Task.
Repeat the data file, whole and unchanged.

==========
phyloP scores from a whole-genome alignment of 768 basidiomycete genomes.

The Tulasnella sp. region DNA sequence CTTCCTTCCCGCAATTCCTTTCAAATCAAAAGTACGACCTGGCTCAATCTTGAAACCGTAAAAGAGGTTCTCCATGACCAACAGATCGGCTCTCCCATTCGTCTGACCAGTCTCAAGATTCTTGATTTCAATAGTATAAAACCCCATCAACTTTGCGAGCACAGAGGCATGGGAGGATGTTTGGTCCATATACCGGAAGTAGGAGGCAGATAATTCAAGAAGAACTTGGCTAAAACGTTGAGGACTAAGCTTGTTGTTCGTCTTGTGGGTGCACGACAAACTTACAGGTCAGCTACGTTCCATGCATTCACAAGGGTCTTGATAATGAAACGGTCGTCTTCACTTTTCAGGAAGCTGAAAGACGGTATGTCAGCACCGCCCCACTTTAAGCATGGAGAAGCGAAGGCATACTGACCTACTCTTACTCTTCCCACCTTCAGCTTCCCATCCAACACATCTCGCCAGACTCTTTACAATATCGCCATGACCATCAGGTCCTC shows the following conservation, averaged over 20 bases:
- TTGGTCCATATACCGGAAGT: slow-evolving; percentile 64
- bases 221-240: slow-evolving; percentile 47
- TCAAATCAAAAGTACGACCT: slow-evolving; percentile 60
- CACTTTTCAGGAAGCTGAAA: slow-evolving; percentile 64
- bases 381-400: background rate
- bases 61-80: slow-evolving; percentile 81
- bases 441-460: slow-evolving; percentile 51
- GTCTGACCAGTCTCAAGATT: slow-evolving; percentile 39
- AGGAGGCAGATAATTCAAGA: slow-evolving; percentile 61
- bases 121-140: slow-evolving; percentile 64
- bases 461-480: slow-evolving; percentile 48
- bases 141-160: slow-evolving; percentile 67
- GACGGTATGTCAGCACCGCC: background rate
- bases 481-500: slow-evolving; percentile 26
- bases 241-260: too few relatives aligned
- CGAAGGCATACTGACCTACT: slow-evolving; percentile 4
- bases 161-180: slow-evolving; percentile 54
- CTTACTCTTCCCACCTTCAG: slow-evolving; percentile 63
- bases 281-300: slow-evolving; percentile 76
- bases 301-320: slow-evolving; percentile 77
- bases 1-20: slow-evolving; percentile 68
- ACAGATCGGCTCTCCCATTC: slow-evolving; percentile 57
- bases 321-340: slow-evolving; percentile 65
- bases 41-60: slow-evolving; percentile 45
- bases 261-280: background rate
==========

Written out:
phyloP scores from a whole-genome alignment of 768 basidiomycete genomes.

The Tulasnella sp. region DNA sequence CTTCCTTCCCGCAATTCCTTTCAAATCAAAAGTACGACCTGGCTCAATCTTGAAACCGTAAAAGAGGTTCTCCATGACCAACAGATCGGCTCTCCCATTCGTCTGACCAGTCTCAAGATTCTTGATTTCAATAGTATAAAACCCCATCAACTTTGCGAGCACAGAGGCATGGGAGGATGTTTGGTCCATATACCGGAAGTAGGAGGCAGATAATTCAAGAAGAACTTGGCTAAAACGTTGAGGACTAAGCTTGTTGTTCGTCTTGTGGGTGCACGACAAACTTACAGGTCAGCTACGTTCCATGCATTCACAAGGGTCTTGATAATGAAACGGTCGTCTTCACTTTTCAGGAAGCTGAAAGACGGTATGTCAGCACCGCCCCACTTTAAGCATGGAGAAGCGAAGGCATACTGACCTACTCTTACTCTTCCCACCTTCAGCTTCCCATCCAACACATCTCGCCAGACTCTTTACAATATCGCCATGACCATCAGGTCCTC shows the following conservation, averaged over 20 bases:
- TTGGTCCATATACCGGAAGT: slow-evolving; percentile 64
- bases 221-240: slow-evolving; percentile 47
- TCAAATCAAAAGTACGACCT: slow-evolving; percentile 60
- CACTTTTCAGGAAGCTGAAA: slow-evolving; percentile 64
- bases 381-400: background rate
- bases 61-80: slow-evolving; percentile 81
- bases 441-460: slow-evolving; percentile 51
- GTCTGACCAGTCTCAAGATT: slow-evolving; percentile 39
- AGGAGGCAGATAATTCAAGA: slow-evolving; percentile 61
- bases 121-140: slow-evolving; percentile 64
- bases 461-480: slow-evolving; percentile 48
- bases 141-160: slow-evolving; percentile 67
- GACGGTATGTCAGCACCGCC: background rate
- bases 481-500: slow-evolving; percentile 26
- bases 241-260: too few relatives aligned
- CGAAGGCATACTGACCTACT: slow-evolving; percentile 4
- bases 161-180: slow-evolving; percentile 54
- CTTACTCTTCCCACCTTCAG: slow-evolving; percentile 63
- bases 281-300: slow-evolving; percentile 76
- bases 301-320: slow-evolving; percentile 77
- bases 1-20: slow-evolving; percentile 68
- ACAGATCGGCTCTCCCATTC: slow-evolving; percentile 57
- bases 321-340: slow-evolving; percentile 65
- bases 41-60: slow-evolving; percentile 45
- bases 261-280: background rate